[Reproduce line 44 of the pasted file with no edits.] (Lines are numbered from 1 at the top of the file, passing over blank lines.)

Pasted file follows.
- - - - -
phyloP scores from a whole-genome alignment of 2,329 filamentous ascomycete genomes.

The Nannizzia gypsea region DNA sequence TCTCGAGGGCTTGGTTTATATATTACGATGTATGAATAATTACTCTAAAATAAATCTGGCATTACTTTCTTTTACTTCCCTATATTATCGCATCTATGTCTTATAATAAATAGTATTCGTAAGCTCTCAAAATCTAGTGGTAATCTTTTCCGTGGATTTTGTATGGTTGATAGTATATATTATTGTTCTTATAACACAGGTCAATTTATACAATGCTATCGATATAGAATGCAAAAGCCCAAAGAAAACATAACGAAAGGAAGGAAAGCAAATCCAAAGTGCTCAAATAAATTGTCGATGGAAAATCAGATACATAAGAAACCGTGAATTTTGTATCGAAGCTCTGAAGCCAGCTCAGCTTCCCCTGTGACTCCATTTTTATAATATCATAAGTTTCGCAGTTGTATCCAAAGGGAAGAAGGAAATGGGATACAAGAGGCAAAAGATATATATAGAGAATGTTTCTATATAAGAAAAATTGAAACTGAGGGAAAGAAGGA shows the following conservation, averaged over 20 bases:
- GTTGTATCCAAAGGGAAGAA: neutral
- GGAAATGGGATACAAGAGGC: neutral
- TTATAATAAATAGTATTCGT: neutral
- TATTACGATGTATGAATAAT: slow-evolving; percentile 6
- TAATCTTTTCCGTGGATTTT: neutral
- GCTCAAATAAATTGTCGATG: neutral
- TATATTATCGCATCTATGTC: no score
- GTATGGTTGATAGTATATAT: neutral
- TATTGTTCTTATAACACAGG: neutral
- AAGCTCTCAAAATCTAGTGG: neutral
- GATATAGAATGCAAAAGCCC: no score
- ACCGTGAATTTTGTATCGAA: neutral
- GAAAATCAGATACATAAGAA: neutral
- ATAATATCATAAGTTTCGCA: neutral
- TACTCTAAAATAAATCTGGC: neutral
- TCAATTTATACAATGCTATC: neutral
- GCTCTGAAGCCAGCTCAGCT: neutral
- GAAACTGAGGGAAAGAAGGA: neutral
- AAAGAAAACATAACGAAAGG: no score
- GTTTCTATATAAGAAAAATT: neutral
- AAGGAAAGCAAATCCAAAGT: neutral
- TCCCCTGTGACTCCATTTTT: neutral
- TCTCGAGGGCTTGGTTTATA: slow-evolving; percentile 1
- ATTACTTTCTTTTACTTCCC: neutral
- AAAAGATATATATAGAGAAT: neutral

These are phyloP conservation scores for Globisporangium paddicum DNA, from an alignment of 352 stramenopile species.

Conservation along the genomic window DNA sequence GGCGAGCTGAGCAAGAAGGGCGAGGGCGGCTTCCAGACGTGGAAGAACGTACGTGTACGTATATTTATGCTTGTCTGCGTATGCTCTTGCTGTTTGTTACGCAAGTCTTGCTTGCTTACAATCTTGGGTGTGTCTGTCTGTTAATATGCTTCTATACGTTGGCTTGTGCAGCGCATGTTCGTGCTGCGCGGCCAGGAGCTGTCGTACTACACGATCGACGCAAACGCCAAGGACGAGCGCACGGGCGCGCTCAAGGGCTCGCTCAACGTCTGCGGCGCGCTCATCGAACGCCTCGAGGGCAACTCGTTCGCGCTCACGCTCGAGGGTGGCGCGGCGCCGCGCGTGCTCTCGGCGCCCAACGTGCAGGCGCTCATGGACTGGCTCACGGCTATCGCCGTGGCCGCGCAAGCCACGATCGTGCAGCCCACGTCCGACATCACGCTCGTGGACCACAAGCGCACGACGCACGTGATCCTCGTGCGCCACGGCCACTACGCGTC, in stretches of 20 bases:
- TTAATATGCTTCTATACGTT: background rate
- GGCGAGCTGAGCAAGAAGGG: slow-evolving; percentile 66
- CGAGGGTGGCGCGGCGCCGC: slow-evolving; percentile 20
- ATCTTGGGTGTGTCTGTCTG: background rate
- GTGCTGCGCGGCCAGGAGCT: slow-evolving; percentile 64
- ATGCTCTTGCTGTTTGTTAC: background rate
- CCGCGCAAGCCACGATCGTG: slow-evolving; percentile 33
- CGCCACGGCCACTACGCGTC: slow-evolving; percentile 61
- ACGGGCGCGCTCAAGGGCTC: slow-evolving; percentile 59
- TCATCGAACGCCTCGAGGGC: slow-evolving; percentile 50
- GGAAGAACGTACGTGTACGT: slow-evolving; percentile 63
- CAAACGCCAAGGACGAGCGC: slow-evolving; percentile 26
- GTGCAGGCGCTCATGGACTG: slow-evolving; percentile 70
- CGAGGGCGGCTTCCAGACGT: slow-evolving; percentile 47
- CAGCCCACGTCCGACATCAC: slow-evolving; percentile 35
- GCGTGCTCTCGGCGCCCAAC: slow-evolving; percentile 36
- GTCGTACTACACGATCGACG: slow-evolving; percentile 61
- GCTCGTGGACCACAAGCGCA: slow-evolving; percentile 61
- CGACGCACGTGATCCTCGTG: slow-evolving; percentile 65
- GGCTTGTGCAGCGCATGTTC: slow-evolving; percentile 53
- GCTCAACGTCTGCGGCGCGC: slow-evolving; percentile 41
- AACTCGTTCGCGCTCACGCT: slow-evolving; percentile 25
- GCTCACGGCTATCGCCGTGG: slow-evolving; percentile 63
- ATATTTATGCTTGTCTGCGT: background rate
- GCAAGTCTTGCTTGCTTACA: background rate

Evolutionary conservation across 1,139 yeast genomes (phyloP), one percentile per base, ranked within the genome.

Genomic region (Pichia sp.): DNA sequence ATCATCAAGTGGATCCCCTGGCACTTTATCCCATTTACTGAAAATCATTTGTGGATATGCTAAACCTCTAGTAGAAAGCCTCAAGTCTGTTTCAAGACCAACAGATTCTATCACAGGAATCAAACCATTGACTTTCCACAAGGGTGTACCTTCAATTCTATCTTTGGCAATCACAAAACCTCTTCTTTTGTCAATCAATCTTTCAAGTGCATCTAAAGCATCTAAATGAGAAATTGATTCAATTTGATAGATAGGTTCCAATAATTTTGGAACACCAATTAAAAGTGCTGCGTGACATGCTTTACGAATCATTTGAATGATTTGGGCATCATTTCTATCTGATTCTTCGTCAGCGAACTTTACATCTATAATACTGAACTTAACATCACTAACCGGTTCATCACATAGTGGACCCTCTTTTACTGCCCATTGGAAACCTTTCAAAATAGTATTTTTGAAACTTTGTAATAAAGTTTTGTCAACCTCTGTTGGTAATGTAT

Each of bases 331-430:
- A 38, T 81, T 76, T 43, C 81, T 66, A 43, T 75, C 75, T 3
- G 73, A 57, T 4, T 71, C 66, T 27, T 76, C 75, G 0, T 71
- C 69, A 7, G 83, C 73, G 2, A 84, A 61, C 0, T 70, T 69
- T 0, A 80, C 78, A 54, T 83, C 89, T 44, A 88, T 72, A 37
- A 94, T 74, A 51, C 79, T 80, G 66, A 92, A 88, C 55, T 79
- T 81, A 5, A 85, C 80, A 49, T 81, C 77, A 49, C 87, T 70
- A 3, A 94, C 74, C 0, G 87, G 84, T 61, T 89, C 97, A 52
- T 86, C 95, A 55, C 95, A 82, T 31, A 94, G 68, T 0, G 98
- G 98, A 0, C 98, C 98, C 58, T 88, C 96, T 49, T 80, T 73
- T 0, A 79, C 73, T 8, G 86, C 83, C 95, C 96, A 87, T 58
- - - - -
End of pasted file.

- CAGCCCACGTCCGACATCAC: slow-evolving; percentile 35